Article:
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I've learned a couple of methods of integrating, but I'm still not sure when to use which one.

$$ \int \frac{3}{\sin^2{x}} dx $$

I tried using a method where I set something to $u$ and $dv$ and go from there, but I don't end up anywhere with this problem.
I know you can use substitution method and then integrate by parts, but I'm not sure which part of the integral I should begin substituting.

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  • $\begingroup$ Is it $\int \frac{1}{\text (sin)^{2}x } dx$? $\endgroup$ – 00GB Jan 21 at 3:14
  • $\begingroup$ Please use MathJax - as it stands the objective integral is not clear $\endgroup$ – Dhanvi Sreenivasan Jan 21 at 3:17
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Generally speaking, this is a standard integral

$$I = \int \frac{3}{\sin^2x}dx = 3\int\frac{1}{\sin^2x}dx = 3\int\frac{\sin^2x + \cos^2x}{(\sin x)^2}dx$$

Now if $v = \frac{\cos x}{\sin x} \implies \frac{dv}{dx} = ?$

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  • $\begingroup$ Thanks,but how did you find cosx/sinx and set it to u ? $\endgroup$ – Luke Jan 21 at 3:28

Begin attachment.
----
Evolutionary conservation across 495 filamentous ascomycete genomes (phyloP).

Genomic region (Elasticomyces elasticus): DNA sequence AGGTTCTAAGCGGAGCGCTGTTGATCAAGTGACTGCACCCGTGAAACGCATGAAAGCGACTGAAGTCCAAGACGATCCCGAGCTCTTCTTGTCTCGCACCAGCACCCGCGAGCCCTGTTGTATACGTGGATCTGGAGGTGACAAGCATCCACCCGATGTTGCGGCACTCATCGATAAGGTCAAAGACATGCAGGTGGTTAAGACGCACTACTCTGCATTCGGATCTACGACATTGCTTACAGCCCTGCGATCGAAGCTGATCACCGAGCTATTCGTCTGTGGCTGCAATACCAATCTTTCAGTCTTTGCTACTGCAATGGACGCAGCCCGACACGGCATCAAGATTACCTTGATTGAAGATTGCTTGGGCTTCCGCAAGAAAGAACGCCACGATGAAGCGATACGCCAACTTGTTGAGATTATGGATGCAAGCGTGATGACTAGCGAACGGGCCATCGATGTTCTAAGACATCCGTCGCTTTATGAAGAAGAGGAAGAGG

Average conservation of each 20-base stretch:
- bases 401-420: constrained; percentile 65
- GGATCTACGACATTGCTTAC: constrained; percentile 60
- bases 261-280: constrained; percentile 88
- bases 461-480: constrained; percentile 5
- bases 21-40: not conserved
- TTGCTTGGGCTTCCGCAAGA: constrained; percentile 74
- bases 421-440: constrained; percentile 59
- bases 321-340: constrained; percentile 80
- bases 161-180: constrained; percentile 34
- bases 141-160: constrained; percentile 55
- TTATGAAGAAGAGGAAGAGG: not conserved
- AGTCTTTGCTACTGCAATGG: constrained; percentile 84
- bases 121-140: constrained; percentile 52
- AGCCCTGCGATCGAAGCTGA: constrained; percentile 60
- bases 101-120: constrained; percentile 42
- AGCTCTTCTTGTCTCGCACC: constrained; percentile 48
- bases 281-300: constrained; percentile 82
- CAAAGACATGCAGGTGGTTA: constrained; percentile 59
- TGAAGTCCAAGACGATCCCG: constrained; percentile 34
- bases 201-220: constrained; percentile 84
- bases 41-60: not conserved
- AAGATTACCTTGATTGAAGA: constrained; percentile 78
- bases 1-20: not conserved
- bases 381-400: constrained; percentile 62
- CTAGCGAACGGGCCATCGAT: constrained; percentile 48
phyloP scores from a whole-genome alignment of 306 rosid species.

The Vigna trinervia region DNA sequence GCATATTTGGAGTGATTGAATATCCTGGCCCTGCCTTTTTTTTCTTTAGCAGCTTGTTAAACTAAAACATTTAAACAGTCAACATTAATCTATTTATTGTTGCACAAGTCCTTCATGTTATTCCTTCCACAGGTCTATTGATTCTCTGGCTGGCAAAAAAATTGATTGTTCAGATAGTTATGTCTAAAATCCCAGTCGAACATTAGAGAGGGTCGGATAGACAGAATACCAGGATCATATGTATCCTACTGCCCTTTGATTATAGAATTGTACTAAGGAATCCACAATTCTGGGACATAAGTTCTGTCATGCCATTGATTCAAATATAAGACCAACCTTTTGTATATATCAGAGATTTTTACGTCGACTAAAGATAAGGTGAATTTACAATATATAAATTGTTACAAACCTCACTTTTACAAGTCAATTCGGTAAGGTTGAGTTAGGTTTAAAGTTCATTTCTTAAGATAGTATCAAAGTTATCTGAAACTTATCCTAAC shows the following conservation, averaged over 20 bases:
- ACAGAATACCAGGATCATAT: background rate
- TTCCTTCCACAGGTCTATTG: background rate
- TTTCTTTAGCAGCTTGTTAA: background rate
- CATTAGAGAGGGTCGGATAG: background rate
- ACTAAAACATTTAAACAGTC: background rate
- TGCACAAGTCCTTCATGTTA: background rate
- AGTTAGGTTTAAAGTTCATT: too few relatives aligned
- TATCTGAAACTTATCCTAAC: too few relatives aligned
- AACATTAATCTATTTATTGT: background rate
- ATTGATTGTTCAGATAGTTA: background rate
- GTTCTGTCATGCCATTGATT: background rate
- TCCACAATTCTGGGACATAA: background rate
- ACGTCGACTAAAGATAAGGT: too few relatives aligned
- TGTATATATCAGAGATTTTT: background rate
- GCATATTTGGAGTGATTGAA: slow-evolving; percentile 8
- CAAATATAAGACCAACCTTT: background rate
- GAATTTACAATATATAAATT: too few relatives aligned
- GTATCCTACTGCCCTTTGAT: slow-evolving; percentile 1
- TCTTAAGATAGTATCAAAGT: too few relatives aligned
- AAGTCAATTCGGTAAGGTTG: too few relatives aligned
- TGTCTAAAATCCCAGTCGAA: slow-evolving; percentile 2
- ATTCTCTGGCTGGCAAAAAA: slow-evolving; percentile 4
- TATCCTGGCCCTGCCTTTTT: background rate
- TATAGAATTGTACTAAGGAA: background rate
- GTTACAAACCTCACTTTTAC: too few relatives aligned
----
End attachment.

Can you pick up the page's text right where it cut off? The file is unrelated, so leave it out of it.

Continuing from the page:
• $\begingroup$ Well, firstly I knew that $\frac{d}{dx} \cot x = \csc^2 x$, as part of the differentials of elementary trig functions $\endgroup$ – Dhanvi Sreenivasan Jan 21 at 3:59
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Question $\bf1$: I've learned a couple of methods of integrating, but I'm still not sure when to use which one.
Answer: Yes, there are so many methods to solve the integrations. And if you want to use the most effective one, you have to watch the integrand function carefully and think about the rules you learn. Basically the more you practice, more you learn.

Solution of the given integral : $$I=\int \frac{3}{\sin^2{x}} dx=3\int \dfrac{1/\cos^2(x)}{\sin^2(x)/\cos^2(x)} dx=3\int \dfrac{\sec^2(x)}{\tan^2(x)} dx$$Putting $~u=\tan(x)~\implies du=\sec^2(x)~ dx$,

$$I=3\int \dfrac{\sec^2(x)}{\tan^2(x)} dx=3\int \dfrac{du}{u^2}=-\dfrac 3u+c=-\dfrac{3}{\tan(x)}+c=-3\cot(x)+c$$where $~c~$ is arbitrary independent constant.

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  • $\begingroup$ Thanks, that is a new way of thinking $\endgroup$ – Luke Jan 21 at 3:36
  • $\begingroup$ You are welcome. @Luke $\endgroup$ – nmasanta Jan 21 at 4:29
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Just let $u = \frac{\cos x}{\sin x}$ and find $\frac{du}{dx}$ then proceed further.

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  • $\begingroup$ Thanks,but how did you find cosx/sinx and set it to u ? $\endgroup$ – Luke Jan 21 at 3:28
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Hint: recall that $(\cot x)'=-\frac{1}{sin^2 x}$

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  • $\begingroup$ Thanks, it is informative! $\endgroup$ – Luke Jan 21 at 3:35
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Another solution (even if the previous answers are simpler).

Use the tangent half-angle substitution $$I=\int \frac{3}{\sin^2{x}} dx=\frac{3}{2}\int \left(\frac{1}{t^2}+1\right)\,dt=\frac{3 t}{2}-\frac{3}{2 t}+C$$ Back to $x$ $$I=-3\cot(x)+C$$

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